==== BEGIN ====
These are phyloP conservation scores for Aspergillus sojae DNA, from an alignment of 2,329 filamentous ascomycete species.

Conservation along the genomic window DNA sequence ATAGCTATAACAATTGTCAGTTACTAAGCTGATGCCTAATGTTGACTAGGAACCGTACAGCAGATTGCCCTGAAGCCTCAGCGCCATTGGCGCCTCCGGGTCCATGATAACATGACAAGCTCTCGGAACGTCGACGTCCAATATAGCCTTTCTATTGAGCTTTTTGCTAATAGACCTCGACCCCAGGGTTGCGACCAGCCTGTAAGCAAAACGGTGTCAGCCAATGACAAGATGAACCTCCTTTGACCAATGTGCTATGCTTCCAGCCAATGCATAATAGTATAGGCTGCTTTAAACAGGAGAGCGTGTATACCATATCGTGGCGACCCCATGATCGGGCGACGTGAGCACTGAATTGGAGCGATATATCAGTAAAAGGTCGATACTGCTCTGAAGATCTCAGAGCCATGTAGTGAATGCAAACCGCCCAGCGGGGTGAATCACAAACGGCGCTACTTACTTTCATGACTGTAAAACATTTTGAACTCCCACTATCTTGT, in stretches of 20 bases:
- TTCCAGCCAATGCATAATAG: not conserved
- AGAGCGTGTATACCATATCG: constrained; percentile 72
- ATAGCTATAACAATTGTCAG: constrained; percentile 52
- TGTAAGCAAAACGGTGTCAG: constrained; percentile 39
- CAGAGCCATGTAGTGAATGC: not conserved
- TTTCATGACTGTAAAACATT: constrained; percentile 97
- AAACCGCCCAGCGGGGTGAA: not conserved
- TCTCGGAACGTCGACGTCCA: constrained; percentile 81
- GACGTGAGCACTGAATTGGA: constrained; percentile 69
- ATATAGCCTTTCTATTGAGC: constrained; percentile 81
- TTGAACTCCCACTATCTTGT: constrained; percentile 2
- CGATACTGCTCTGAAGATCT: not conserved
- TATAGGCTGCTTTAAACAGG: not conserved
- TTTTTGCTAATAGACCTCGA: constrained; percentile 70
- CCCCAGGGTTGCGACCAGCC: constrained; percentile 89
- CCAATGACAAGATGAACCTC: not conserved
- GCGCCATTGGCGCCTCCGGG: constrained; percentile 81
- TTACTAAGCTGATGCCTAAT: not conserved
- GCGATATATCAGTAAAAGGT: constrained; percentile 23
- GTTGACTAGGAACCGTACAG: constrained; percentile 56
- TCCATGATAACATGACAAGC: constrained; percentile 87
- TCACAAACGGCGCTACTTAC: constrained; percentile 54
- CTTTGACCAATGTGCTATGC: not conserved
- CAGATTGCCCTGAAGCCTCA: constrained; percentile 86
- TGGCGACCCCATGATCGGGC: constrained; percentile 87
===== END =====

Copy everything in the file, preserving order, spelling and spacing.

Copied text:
These are phyloP conservation scores for Aspergillus sojae DNA, from an alignment of 2,329 filamentous ascomycete species.

Conservation along the genomic window DNA sequence ATAGCTATAACAATTGTCAGTTACTAAGCTGATGCCTAATGTTGACTAGGAACCGTACAGCAGATTGCCCTGAAGCCTCAGCGCCATTGGCGCCTCCGGGTCCATGATAACATGACAAGCTCTCGGAACGTCGACGTCCAATATAGCCTTTCTATTGAGCTTTTTGCTAATAGACCTCGACCCCAGGGTTGCGACCAGCCTGTAAGCAAAACGGTGTCAGCCAATGACAAGATGAACCTCCTTTGACCAATGTGCTATGCTTCCAGCCAATGCATAATAGTATAGGCTGCTTTAAACAGGAGAGCGTGTATACCATATCGTGGCGACCCCATGATCGGGCGACGTGAGCACTGAATTGGAGCGATATATCAGTAAAAGGTCGATACTGCTCTGAAGATCTCAGAGCCATGTAGTGAATGCAAACCGCCCAGCGGGGTGAATCACAAACGGCGCTACTTACTTTCATGACTGTAAAACATTTTGAACTCCCACTATCTTGT, in stretches of 20 bases:
- TTCCAGCCAATGCATAATAG: not conserved
- AGAGCGTGTATACCATATCG: constrained; percentile 72
- ATAGCTATAACAATTGTCAG: constrained; percentile 52
- TGTAAGCAAAACGGTGTCAG: constrained; percentile 39
- CAGAGCCATGTAGTGAATGC: not conserved
- TTTCATGACTGTAAAACATT: constrained; percentile 97
- AAACCGCCCAGCGGGGTGAA: not conserved
- TCTCGGAACGTCGACGTCCA: constrained; percentile 81
- GACGTGAGCACTGAATTGGA: constrained; percentile 69
- ATATAGCCTTTCTATTGAGC: constrained; percentile 81
- TTGAACTCCCACTATCTTGT: constrained; percentile 2
- CGATACTGCTCTGAAGATCT: not conserved
- TATAGGCTGCTTTAAACAGG: not conserved
- TTTTTGCTAATAGACCTCGA: constrained; percentile 70
- CCCCAGGGTTGCGACCAGCC: constrained; percentile 89
- CCAATGACAAGATGAACCTC: not conserved
- GCGCCATTGGCGCCTCCGGG: constrained; percentile 81
- TTACTAAGCTGATGCCTAAT: not conserved
- GCGATATATCAGTAAAAGGT: constrained; percentile 23
- GTTGACTAGGAACCGTACAG: constrained; percentile 56
- TCCATGATAACATGACAAGC: constrained; percentile 87
- TCACAAACGGCGCTACTTAC: constrained; percentile 54
- CTTTGACCAATGTGCTATGC: not conserved
- CAGATTGCCCTGAAGCCTCA: constrained; percentile 86
- TGGCGACCCCATGATCGGGC: constrained; percentile 87